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About a month or so ago it seemed like everyone was getting books emailed to them from dailylit so I thought I’d give in and try it out. I chose to read Trojan Women by Euripdes. Since I read The Iliad earlier in the year and am now in the middle of The Odyssey I thought it would be complimentary.

The time of the play is after the Trojan War. The women have all been gathered up and they are waiting by the walls of Troy to find out their fate–who they have been awarded to as a prize. The play is a kind of first in Greek plays in that the main characters are not only all women but the story is about the women. As one would expect, there is lots of crying out against fate. Andromache bemoans all women’s fate when she wonders how it is that women who are good and do as they are taught, who marry, have children, and obey their husbands should suffer being turned into a slaves and given to other men. She, Hector’s wife, has been given to Achilles’ son, the son of the man who killed her husband. Andromache rightly wonders

        I shall do service in the hall
Of them that slew…. How? Shall I thrust aside
Hector’s beloved face, and open wide
My heart to this new lord? Oh, I should stand
A traitor to the dead! And if my hand
And flesh shrink from him … lo, wrath and despite
O’er all the house, and I a slave!

Among the women awaiting their fate is Helen herself. The women of Troy all hate her and Hecuba, King Priam’s wife, wishes her dead. But curiously, when Menelaus comes to claim Helen and kill her, Hecuba says that he should let Helen speak first, that she has the right to do so. Of course Helen’s speech convinces Menelaus not to kill her and the women send Helen off with curses.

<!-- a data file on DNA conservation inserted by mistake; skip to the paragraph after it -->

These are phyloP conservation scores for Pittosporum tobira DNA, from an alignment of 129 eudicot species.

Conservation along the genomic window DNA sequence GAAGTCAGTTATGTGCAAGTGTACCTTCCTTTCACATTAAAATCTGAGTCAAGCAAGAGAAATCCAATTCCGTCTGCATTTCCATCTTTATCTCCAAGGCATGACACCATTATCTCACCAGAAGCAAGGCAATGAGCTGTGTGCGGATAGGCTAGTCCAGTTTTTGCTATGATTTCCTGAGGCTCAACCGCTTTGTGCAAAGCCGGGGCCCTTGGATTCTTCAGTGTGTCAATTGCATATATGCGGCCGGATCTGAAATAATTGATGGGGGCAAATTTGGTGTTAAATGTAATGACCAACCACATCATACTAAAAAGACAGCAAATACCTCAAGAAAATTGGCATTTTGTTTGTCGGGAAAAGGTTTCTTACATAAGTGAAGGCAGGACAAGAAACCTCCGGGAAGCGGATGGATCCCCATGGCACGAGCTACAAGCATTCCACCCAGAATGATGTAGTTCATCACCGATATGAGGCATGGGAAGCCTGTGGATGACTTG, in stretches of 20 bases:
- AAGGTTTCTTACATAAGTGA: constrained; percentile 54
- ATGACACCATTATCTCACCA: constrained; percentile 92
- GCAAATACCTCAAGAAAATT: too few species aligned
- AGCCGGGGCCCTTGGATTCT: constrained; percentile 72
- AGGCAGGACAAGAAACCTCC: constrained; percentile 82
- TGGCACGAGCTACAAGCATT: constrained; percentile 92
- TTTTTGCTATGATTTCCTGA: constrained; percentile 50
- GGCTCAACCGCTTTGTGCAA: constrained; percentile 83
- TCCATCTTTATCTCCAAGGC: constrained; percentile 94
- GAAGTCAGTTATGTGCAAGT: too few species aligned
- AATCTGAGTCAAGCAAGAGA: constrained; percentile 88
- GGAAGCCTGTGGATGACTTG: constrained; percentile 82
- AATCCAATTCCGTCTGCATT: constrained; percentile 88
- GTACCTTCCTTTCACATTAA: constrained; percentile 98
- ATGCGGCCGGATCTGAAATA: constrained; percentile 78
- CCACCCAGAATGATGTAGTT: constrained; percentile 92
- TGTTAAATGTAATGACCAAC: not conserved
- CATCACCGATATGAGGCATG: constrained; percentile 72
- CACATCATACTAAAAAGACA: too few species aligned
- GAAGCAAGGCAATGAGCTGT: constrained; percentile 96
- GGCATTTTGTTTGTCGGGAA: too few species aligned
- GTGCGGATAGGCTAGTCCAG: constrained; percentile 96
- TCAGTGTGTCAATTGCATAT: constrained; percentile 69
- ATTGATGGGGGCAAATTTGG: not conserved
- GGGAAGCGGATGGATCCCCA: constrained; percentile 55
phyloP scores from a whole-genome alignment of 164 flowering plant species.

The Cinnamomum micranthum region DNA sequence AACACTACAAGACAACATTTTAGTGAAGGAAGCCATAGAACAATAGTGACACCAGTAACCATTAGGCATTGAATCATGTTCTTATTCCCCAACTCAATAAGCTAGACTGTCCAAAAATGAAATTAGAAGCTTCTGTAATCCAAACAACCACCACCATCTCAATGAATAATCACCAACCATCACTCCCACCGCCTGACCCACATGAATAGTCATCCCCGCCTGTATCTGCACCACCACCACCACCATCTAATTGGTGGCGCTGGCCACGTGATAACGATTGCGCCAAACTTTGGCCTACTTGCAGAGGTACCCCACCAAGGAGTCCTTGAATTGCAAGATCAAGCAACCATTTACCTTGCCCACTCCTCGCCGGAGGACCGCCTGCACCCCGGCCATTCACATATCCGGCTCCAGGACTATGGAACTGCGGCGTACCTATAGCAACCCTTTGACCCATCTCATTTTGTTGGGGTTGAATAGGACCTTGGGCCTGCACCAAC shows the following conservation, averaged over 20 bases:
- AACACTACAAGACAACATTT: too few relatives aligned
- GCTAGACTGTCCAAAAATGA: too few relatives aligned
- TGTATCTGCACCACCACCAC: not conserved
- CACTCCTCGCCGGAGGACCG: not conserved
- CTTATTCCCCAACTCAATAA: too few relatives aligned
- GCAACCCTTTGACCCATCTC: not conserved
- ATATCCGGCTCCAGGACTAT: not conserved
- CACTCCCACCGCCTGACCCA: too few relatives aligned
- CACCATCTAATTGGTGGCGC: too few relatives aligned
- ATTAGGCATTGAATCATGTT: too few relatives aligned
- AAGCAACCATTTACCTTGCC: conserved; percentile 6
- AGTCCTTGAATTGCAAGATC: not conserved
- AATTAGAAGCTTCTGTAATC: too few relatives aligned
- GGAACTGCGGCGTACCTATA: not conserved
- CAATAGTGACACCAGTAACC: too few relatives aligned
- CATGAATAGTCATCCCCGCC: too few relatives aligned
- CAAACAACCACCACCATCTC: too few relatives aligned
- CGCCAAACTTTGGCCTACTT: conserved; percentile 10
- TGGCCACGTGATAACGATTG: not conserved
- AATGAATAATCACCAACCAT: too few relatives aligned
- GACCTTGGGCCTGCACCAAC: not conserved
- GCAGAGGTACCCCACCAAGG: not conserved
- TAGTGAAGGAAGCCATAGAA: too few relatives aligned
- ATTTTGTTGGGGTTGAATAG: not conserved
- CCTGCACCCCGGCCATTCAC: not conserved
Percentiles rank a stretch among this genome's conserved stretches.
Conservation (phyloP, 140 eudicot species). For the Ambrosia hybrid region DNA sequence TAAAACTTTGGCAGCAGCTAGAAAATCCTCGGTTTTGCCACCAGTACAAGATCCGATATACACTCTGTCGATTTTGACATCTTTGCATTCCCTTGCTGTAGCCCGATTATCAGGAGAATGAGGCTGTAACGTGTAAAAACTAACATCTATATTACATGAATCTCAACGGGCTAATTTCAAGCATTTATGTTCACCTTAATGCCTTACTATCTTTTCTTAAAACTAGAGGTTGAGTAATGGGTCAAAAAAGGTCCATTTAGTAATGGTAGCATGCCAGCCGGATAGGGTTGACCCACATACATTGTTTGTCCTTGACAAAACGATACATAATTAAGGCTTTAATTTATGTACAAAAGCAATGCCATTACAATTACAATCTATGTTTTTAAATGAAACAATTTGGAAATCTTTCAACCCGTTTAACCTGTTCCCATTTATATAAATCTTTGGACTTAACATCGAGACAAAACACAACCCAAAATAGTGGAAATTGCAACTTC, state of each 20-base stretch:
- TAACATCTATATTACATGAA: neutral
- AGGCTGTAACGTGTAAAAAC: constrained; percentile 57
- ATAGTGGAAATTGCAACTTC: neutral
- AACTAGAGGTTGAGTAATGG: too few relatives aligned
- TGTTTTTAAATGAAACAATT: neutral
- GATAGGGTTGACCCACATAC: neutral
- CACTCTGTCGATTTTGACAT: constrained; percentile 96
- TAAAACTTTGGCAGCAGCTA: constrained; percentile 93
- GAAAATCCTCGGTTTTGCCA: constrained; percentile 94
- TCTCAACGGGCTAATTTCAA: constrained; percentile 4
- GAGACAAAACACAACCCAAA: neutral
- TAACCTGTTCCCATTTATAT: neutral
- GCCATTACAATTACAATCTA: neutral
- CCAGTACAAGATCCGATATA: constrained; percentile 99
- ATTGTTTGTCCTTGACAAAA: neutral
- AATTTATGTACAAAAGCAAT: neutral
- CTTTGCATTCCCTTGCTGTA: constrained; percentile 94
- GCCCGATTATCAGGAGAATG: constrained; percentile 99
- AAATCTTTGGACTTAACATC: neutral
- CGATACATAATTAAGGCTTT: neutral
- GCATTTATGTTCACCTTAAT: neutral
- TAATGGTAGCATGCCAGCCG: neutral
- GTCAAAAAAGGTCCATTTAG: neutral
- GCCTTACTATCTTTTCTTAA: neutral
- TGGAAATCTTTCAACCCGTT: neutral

A very affecting part of the play is the burial of Hector’s son. He is a young toddler and has been killed by being thrown down from the wall of Troy by the Greeks. He is brought to the women who are allowed to bury him with Hector’s shield. The boy’s wounds are bound and he is made symbolically whole. As she lays the boy out on Hector’s shield, Hecuba grieves for both son and grandson:

Child, they have left thee beggared of all else
In Hector’s house; but one thing shalt thou keep,
This war-shield bronzen-barred, wherein to sleep.
Alas, thou guardian true of Hector’s fair
Left arm, how art thou masterless! And there
I see his handgrip printed on thy hold;
And deep stains of the precious sweat, that rolled
In battle from the brows and beard of him,
Drop after drop, are writ about thy rim.

More than anything, it is the details that got to me, the details someone grieving would notice.

Hecuba has most of the speeches in the play. She is a highly interesting character. A strong woman, still a queen in action if not in title, she frequently says she has been abandoned by the Gods and even suggests once that the Gods do not exist at all. She can’t seem to abandon them entirely, but neither can she pray to them. Toward the end of the play she has a powerful speech in which she says:

Lo, I have seen the open hand of God;
And in it nothing, nothing, save the rod
Of mine affliction, and the eternal hate,
Beyond all lands, chosen and lifted great
For Troy! Vain, vain were prayer and incense-swell
And bulls’ blood on the altars!… All is well.
Had He not turned us in His hand, and thrust
Our high things low and shook our hills as dust,
We had not been this splendour, and our wrong
An everlasting music for the song
Of earth and heaven!

This is one of the main ideas of the play, how is it that if you do everything you are supposed to, bad things still happen? A question we still have no answer for.

Reading the play through dailylit felt fragmented at times and I wondered how I was going to manage to pull it all together and make sense of it. I did, eventually, but it was a bit anxiety producing. I don’t know if it was because I chose to read a play or because it was just a short piece of reading each day. Perhaps I will try a novel or something and see if it is a different experience. If you haven’t read Trojan Women though, I recommend it. You may want to try reading it out of a book instead of via 20 emails.